So, these two go hand-in-hand. If there are places where you find a lot of devotion, but no understanding, you should know that it is just belief or superstition. And if there’re places where you find a lot of intellectual activity, but no faith, then you should know that the fellow has no real intention to elevate his consciousness. He is just flirting with whatever comes his way; he has no commitment as such.

Q: Sir, I didn’t get the second part. The last point that you said.

AP: If you say that you’re looking for diamonds, and you’ve no real love for diamonds, then, you’re just wasting your time looking for diamonds, isn’t it? If you say that you are a seeker on the path of knowledge and you’re seeking more and more knowledge, and that knowledge tells you of the real thing, but still, if you develop no passion for that real thing, then that knowledge is of no value. Because knowledge is not an end in itself, the end is Liberation, or you could say the end is attainment of the real diamond. That’s what all knowledge is for and knowledge is a medium. If knowledge remains, and still attainment doesn’t happen, then what does it clearly tell? That you’re more concerned with knowledge than attainment, that the very intention is flawed. You don’t want attainment or Liberation; you just want to be knowledgeable. You just want to gather knowledge and be head heavy.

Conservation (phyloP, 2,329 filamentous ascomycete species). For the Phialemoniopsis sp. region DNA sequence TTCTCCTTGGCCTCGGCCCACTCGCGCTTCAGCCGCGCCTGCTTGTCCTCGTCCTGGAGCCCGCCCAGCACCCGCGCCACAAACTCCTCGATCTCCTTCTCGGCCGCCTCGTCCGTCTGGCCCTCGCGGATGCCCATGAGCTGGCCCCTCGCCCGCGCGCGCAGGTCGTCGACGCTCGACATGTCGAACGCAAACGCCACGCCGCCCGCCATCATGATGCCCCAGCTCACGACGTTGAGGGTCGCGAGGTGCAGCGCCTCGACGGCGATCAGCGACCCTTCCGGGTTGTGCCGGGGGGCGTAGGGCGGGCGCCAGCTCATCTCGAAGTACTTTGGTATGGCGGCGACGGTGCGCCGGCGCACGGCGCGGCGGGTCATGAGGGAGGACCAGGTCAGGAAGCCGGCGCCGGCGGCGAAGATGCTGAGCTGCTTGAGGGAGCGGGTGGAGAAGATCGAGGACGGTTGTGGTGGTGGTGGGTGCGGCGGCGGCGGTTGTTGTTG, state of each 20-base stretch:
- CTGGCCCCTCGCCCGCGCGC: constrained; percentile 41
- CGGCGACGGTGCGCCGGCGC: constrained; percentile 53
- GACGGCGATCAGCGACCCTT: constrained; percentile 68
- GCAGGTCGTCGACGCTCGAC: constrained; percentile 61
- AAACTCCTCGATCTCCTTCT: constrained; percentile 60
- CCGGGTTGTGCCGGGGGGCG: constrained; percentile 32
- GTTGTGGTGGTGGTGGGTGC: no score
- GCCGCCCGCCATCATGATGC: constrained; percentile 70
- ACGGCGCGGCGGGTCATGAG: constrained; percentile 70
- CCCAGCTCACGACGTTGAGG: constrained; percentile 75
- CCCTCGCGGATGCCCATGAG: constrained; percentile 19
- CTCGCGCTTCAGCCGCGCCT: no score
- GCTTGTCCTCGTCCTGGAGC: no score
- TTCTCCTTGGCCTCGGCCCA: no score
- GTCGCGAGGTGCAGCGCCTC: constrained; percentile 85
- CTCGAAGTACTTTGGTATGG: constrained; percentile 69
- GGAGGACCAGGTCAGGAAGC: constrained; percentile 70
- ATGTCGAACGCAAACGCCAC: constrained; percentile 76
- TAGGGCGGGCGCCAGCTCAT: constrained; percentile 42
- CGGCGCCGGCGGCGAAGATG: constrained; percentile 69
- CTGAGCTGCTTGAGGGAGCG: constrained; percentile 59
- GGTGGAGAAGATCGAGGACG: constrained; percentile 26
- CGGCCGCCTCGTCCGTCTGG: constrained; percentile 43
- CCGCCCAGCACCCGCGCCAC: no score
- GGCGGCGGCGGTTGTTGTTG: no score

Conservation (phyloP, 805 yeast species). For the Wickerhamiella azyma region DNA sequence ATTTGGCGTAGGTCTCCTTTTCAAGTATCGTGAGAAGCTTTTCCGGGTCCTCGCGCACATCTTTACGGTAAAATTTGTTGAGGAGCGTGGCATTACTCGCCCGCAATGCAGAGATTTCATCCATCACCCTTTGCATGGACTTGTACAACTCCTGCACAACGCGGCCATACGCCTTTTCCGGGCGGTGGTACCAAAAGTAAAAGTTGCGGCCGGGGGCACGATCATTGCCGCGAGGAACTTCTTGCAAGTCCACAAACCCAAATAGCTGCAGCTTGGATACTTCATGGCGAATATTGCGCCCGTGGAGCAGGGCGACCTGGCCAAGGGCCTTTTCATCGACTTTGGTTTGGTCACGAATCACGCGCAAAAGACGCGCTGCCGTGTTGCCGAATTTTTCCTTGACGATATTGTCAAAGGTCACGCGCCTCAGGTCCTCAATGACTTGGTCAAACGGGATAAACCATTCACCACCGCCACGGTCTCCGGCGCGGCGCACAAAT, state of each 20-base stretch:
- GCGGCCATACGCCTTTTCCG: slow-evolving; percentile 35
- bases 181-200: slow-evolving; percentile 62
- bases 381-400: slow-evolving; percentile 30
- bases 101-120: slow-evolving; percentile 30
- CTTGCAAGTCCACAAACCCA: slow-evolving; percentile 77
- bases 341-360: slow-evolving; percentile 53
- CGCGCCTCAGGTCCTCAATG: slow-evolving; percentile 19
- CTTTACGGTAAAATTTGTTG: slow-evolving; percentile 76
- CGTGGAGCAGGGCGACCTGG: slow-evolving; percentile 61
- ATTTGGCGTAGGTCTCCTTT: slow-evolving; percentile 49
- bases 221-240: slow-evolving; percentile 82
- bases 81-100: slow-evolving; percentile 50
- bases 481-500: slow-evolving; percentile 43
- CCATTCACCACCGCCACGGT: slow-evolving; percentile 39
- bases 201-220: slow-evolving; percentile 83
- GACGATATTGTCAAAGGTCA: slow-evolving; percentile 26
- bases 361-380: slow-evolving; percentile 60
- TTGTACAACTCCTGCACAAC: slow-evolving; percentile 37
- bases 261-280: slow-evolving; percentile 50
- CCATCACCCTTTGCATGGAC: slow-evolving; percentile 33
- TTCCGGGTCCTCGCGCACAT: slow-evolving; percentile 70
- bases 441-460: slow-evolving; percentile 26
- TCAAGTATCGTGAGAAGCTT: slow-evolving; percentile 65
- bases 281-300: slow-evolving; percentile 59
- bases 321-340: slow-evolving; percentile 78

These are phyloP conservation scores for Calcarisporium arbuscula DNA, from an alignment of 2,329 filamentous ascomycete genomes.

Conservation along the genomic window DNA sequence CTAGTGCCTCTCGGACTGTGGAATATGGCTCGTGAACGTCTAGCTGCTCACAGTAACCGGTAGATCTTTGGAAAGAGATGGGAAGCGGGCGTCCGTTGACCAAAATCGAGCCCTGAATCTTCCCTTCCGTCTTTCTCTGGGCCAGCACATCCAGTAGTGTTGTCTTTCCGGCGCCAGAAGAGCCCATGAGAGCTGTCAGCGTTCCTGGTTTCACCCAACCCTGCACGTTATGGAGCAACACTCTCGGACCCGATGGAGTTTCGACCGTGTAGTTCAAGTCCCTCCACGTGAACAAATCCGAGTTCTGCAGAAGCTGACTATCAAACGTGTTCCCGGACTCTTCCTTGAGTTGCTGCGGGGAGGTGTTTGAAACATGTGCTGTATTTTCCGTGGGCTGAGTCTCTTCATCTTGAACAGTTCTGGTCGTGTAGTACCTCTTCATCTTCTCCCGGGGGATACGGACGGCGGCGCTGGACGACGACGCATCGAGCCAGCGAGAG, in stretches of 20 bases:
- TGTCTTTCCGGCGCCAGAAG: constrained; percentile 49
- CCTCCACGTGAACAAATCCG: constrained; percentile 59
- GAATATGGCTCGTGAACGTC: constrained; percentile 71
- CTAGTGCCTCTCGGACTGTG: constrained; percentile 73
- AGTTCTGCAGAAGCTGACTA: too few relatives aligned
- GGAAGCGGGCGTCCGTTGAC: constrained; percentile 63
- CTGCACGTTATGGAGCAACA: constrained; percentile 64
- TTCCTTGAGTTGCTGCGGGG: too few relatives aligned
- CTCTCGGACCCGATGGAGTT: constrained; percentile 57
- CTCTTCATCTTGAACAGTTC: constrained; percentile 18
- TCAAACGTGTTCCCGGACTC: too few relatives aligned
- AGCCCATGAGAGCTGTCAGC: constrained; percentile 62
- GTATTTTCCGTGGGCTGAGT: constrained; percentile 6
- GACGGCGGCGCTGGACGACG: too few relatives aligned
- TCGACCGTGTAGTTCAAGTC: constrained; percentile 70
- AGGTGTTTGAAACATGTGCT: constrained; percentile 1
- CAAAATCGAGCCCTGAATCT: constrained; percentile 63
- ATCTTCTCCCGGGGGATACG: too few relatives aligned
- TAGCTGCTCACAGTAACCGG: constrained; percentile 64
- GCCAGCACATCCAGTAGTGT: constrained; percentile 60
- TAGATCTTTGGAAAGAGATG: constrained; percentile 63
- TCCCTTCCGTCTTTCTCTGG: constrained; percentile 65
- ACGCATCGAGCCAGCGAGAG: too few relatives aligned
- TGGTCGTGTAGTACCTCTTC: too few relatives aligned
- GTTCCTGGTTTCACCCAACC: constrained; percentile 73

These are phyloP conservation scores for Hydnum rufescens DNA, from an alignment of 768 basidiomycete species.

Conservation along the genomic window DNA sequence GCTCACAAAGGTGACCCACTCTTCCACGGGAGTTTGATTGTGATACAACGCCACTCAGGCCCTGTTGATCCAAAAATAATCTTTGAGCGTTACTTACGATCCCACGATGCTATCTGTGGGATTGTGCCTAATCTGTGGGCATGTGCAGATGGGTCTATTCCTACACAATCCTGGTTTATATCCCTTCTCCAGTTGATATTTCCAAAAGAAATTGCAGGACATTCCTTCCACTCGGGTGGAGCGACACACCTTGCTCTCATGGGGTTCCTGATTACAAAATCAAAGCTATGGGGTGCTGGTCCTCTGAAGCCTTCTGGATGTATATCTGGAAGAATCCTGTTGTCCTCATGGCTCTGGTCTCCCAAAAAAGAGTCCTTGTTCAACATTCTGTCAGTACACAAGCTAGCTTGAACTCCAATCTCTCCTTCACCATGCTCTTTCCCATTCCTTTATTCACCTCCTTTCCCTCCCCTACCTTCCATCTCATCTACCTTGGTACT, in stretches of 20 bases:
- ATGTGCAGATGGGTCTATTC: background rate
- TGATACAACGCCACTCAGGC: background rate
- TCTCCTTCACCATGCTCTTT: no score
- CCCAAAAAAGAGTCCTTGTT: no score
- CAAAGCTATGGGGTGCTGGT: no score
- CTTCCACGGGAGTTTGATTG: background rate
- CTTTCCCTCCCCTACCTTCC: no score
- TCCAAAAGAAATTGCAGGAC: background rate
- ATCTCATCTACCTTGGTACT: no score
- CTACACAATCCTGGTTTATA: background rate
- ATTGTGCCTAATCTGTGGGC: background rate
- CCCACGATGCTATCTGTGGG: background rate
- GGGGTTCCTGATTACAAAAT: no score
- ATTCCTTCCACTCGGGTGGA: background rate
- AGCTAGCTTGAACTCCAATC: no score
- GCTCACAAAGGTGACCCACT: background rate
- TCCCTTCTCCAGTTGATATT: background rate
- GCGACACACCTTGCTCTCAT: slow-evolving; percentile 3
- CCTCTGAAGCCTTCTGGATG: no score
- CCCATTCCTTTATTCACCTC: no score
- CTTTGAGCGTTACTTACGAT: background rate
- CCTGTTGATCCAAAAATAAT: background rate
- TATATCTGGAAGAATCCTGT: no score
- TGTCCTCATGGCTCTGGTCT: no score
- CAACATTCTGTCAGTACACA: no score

Q: I do understand the importance of spiritual lectures, your books, and your courses. But I don’t think I place a very high priority on reading wisdom literature in comparison to the other normal tasks that I do. So, how do I tackle this issue?

AP: See, for you, practically, it would be very difficult to just give the highest priority to reading wisdom literature, that’s too much to ask for. Just commit some small window of time to this thing, and remain steadfast. Don’t commit too much; you’ll not be able to afford it or live up to it.

When you say you want to give the highest priority to reading wisdom literature, I don’t know what you mean. You mean to say that you want to do it the first thing in the day, or do you want to allot the lion’s share of your time to this thing? I don’t think either of this is feasible. But what can practically happen, or what is manageable, is that you can say that you want to block one hour, and if not one hour, let’s say, 40 minutes to wisdom literature, and then don’t budge. 40 minutes is 40 minutes; one hour is one hour. And if you can consistently, without gap, without apologies, give one hour a day to wisdom literature, it will be more than enough.